3. Level of engagement with their team/manager
    4. Satisfaction with virtual enablement tools
    5. Sense of value contribution
  • Use formal and informal feedback mechanisms in the near term to gauge employee sentiment and surface issues/barriers that need to be addressed quickly.
  • Engage human resources to conduct workforce-related scenario planning and build contingency plans to ensure preparedness amid novel and uncertain circumstances.

2. Defend your financials.

WHAT YOU NEED TO DO NOW:

To protect current liquidity, revenues and earnings and mitigate impacts on stock price, bond and debt covenants, companies must accelerate forecasting frequency and provide executives with visibility to daily/weekly versus monthly/quarterly insight.

Decision-making under conditions of high uncertainty requires taking calculated risks predicated on imperfect and ever-changing data. This will require frequent scenario planning and simulations to test multiple planning hypotheses, making optimum use of the best information available.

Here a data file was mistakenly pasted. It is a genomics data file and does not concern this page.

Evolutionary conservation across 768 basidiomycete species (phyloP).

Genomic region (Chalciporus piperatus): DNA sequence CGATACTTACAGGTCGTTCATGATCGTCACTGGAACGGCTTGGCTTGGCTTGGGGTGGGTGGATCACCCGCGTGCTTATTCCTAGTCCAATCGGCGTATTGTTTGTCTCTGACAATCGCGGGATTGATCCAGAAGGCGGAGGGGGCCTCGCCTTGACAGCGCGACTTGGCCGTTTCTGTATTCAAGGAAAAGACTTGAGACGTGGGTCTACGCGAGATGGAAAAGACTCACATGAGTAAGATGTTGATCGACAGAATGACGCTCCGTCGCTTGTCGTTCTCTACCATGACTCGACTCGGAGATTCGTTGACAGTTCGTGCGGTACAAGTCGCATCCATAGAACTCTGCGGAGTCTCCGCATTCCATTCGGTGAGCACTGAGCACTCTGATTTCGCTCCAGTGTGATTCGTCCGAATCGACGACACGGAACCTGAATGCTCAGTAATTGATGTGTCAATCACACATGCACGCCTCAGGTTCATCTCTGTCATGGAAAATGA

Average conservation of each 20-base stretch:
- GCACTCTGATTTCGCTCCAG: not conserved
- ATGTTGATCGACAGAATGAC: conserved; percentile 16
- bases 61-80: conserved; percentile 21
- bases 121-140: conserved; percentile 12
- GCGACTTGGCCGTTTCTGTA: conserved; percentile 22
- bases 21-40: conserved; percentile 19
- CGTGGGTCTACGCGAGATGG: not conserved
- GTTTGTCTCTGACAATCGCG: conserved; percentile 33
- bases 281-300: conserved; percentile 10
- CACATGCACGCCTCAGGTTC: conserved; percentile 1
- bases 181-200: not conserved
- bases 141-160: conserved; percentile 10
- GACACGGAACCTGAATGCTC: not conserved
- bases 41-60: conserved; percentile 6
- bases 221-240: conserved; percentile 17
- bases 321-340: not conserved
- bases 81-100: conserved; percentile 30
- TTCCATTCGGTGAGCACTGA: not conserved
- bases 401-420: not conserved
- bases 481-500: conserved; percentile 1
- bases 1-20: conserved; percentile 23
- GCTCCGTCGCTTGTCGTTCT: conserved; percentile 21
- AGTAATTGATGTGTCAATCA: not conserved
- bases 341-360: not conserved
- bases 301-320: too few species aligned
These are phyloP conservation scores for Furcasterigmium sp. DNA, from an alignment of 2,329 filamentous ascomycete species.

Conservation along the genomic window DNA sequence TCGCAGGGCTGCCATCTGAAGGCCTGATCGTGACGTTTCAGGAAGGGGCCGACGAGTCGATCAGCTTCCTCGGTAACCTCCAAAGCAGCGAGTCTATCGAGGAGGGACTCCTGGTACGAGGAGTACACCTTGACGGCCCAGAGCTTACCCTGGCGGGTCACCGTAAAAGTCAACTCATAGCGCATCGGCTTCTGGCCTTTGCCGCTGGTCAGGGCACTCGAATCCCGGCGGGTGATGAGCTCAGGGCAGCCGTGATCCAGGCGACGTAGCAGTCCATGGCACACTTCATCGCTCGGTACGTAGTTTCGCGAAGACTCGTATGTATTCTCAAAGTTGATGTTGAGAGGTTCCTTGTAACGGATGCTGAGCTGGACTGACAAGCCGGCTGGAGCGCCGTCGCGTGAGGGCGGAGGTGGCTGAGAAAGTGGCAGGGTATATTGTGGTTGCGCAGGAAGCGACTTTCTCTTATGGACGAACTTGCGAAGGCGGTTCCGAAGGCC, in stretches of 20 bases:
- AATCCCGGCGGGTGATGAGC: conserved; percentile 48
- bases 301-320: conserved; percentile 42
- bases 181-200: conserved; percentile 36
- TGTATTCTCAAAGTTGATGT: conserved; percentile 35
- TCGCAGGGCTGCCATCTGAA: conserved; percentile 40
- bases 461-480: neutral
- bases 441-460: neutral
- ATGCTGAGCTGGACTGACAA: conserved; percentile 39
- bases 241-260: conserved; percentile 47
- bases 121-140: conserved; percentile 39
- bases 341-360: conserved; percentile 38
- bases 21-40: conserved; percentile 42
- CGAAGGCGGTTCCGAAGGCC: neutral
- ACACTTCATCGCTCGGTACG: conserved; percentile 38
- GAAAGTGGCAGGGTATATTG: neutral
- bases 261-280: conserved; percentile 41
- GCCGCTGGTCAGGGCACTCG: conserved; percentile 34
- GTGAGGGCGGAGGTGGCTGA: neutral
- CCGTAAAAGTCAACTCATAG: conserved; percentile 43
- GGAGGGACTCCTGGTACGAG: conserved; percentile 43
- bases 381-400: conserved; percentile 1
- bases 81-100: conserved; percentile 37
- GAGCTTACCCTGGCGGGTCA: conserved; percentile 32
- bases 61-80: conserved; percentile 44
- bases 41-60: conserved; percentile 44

HERE IS HOW:

  • Prepare for an environment of tighter credit and investigate ways to secure additional funding sources at a reasonable cost.
  • Stress test your cash position, inventory levels, and short- and long-term liabilities to identify areas of significant financial exposure. Update models as new information arises.
  • Take immediate and aggressive cost-out actions to reduce expenses (e.g., travel and expenses, hiring freezes, operating expense/capital expense diligence, and consolidation of work).
  • Evaluate your labor costs and current workforce management processes and practices for opportunities to reduce cost. In most firms, this is an orphan category of processes that no single leader owns. For example, we have seen two companies identify savings opportunities of $200K and $500K per week, respectively, in the form of labor leakage and unscheduled overtime. Optimizing worker hours will enable them to keep more employees at work and buffer the expense of other employees who must self-quarantine.
  • Utilize cross-functional crisis teams to execute mitigation strategies in real time as new risks are identified.
  • Focus on improvements that deliver information faster and increase executive visibility into demand trends, daily sales activity, supplier risk indicators and production data.
  • Accelerate communication with key stakeholders, including the board, vendors and investors.

3. Safeguard your supply chain.

WHAT YOU NEED TO DO NOW: